But looking closer there are subtle differences in each panel; each of the five characters moves slightly in each panel, with different body postures and facial expressions culminating in the final strip. Any hack can utilize CaP to save time. It is only the best of artists who can draw the same panel four times (with perhaps the basic shapes copied before being expanded upon) and make it appear like Copy-and-Paste when in fact each panel is something new. My hat’s off to Jacques, for pulling the wool over my eyes, and masterfully creating the illusion of stillness while retaining movement and life for each panel.
There are times I wish I wasn’t inept when it comes to learning foreign languages, especially as my GPA in high school and college suffered because of the education system’s insistence that children take several years of language studies to “round out” the person. My grades in these courses would take a parabolic curve downward, starting with a low C and ending in grades that cannot be depicted even through Euclidean mathematics. Luckily for me, most webcomics are either in English or are translated at some point into English to help expand readership. This is fortunately the case with Maliki the webcomic, a quaint little comic in French that shows what I assume to be a fictionalized depiction of the cartoonist’s life, along with her cats and whatever else manages to catch her fancy.
Unfortunately, only a fraction of the nearly 300 comics in the French archives have been translated into English (just about ten percent, in fact). This is a shame because from the handful of comics I’ve scanned in the French archives (mind you with me having barely any idea of what’s being said seeing that French is one of several languages I was unable to learn), there are definite signs that there’s actual storylines to be had (along with a most amusing flash animation of the cartoonist watching Peter Jackson’s King Kong; despite my not knowing what was being said, I was able to match the background sound effects with the movie itself… and understand Maliki’s reactions to the movie even if I had little idea of what’s being said).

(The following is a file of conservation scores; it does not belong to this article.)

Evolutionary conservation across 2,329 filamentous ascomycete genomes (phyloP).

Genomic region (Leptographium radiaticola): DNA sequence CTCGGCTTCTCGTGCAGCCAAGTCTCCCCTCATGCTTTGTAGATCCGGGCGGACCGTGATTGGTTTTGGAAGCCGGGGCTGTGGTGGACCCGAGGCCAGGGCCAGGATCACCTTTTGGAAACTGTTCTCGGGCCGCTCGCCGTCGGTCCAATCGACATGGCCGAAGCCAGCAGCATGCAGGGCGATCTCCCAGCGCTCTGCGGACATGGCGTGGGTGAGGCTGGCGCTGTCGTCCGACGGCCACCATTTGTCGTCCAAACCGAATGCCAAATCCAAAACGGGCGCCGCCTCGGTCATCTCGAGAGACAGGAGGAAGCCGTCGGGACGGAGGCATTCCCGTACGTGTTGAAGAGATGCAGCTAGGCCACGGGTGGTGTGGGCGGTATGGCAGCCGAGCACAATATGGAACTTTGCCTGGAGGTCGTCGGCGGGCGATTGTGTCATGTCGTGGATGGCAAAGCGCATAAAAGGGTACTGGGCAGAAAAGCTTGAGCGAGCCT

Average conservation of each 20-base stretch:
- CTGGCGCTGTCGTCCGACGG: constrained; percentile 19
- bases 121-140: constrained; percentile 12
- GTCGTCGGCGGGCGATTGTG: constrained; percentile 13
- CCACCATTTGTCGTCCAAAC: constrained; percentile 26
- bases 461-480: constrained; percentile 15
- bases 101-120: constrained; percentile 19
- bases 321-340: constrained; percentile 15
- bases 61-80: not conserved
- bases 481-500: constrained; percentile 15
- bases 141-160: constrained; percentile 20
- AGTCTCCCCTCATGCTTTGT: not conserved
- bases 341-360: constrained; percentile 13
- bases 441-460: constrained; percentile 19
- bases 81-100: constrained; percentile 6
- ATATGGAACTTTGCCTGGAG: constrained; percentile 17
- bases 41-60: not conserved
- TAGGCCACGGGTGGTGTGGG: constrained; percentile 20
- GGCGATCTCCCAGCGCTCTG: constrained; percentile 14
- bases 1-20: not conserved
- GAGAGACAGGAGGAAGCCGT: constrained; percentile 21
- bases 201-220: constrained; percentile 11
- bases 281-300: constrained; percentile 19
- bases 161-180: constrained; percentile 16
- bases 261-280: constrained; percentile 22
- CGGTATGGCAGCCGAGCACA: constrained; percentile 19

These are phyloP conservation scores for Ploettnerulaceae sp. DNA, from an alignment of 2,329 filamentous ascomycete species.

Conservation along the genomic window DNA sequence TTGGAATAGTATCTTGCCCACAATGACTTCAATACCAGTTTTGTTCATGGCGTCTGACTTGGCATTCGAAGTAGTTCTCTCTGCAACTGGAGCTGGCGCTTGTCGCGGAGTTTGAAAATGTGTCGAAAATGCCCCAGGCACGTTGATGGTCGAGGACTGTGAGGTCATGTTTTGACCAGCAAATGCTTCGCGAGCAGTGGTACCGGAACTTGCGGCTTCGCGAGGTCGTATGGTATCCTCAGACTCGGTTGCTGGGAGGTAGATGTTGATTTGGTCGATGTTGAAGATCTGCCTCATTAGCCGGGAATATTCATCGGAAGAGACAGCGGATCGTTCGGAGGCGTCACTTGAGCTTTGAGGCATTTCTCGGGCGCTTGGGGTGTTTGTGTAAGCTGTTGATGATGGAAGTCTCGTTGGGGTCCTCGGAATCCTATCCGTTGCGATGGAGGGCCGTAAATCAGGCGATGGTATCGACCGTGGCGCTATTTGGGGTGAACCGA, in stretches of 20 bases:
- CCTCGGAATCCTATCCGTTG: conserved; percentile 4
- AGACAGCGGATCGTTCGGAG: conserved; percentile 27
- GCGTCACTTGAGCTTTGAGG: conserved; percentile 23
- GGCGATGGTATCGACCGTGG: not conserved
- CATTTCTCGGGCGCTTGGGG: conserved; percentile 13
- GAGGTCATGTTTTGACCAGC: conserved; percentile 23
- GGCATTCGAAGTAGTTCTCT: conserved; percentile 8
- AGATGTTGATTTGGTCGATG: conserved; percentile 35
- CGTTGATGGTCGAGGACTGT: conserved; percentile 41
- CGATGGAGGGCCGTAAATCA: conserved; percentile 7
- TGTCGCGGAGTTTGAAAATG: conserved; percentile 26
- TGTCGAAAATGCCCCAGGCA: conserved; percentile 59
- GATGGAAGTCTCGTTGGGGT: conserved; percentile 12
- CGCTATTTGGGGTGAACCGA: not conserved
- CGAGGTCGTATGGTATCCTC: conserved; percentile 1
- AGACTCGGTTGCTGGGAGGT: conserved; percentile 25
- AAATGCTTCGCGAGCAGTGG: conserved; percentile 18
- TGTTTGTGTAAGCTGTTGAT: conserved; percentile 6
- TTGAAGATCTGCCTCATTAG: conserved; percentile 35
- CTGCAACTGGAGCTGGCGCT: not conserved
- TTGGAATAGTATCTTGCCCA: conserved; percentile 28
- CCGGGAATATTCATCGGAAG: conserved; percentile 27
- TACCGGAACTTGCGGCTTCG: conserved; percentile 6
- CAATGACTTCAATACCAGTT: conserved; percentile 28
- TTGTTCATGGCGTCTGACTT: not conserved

Needless to say, this leaves me with a dilemma. Much like the German webcomic She !s Me, I’m left with an incomplete picture of what’s going on here. While the English-language section has nearly reached the critical mass I consider the point when a comic is viable, it would appear that the strips chosen for translation were done so to showcase those strips the cartoonist considers her favorites or the most humorous rather than those that help paint a picture to better showcase what Maliki is about. So we get little things like rants against chain letters (among other topics) and childhood anecdotes and of course the inevitable cat-related hijinks (which can be rather imaginatively depicted, as that last link demonstrates).